David Bloom, one of the writers of the British film Donkey Punch, has an entertaining essay up over at the Guardian about his Sundance experience, from smooth-talking LA producers to boisterous American audience members.
He also reiterates a good (if flippant) point about the state of writers in Hollywood:
The next morning the publicist hands me our press schedule. I search for my name. Nothing. What is going on here? Doesn't anyone want a photo of the writer? And everyone knows how much I love pancakes, especially those really thick ones with the fresh blueberries and the Grade 1 Vermont Maple Syrup, just like they serve at the "directors only" pancake breakfast.
And for the first time I realise what the American writers' strike is all about. The indignities that we writers suffer. Let's be clear. This is not about pancakes. This is about respect!
All humor aside, he's right. This is a very simple and fundamental truth underlying the WGA strike. There has never been much respect for writers in the film industry. Only stars - and directors who can make themselves stars - but hardly ever writers. And that also underlies why the strike was necessary, because the only time we seem to notice, and respect, them is when they're gone.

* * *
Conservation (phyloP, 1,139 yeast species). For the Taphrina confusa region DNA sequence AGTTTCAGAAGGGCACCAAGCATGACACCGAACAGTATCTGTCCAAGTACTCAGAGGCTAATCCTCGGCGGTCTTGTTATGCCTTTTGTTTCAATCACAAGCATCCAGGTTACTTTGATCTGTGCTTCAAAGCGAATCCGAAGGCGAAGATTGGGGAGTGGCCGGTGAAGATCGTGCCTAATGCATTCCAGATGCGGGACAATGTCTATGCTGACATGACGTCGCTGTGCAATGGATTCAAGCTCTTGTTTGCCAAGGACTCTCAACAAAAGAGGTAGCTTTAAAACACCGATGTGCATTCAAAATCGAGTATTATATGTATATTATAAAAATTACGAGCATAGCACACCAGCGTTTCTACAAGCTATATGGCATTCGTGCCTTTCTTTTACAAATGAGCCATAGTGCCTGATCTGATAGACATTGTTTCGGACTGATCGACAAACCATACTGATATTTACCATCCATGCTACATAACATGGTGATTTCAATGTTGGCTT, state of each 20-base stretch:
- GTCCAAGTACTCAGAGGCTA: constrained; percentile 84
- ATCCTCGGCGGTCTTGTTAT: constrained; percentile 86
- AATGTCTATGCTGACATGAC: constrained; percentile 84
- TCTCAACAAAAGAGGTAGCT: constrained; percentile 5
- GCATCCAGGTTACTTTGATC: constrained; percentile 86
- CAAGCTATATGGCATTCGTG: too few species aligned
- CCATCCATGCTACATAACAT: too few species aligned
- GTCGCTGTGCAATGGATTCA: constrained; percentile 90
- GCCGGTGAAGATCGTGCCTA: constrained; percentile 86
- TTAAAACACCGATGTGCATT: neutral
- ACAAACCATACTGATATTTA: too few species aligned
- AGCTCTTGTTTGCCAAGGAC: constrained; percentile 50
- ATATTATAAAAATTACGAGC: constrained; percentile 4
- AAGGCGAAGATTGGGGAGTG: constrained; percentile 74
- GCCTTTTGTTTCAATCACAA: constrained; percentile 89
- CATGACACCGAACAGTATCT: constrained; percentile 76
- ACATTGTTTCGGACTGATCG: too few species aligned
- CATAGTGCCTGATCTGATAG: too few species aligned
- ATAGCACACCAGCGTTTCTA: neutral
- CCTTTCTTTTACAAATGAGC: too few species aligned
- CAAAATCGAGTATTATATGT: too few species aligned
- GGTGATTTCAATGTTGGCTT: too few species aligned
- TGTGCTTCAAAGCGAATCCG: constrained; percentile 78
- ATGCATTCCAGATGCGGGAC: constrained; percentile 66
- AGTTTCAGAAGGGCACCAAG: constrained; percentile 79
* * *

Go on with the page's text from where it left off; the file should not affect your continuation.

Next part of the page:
Obviously, the bottom line here is: show your solidarity! Buy a writer some pancakes!
AbeBooks profiles authors with tattoos. Despite the somewhat unimaginative title, this is a fun, link-heavy look at the intersection of the worlds of tattooing and literature. How did I not know Dorothy Parker had ink?
Dogmatika wraps up their Henry Miller week
In youth's one appetite, both for raw experience and for books, is uncontrolled. Where there is excessive hunger, and not mere appetite, there must be vital reason for it. It is blatantly obvious that our present way of life does not offer proper nourishment. If it did I am certain we would read less, work less, strive less. We would not need substitutes, we would not accept vicarious modes of existence. This applies for all realms: food, sex, travel, religion, adventure. We get off to a bad start. We travel the broad highway with one foot in the grave. We have no definite goal or purpose, nor the freedom of being without goal or purpose. We are, most of us, sleepwalkers, and we die without ever opening our eyes.
With my recent submergence in all things noir (there is in fact a Noir Monday review coming later today, never fear), including both film and print, I've lately picked up some interesting tidbits, such as the 45 Calibrations of Raymond Chandler by horror author Peter Straub: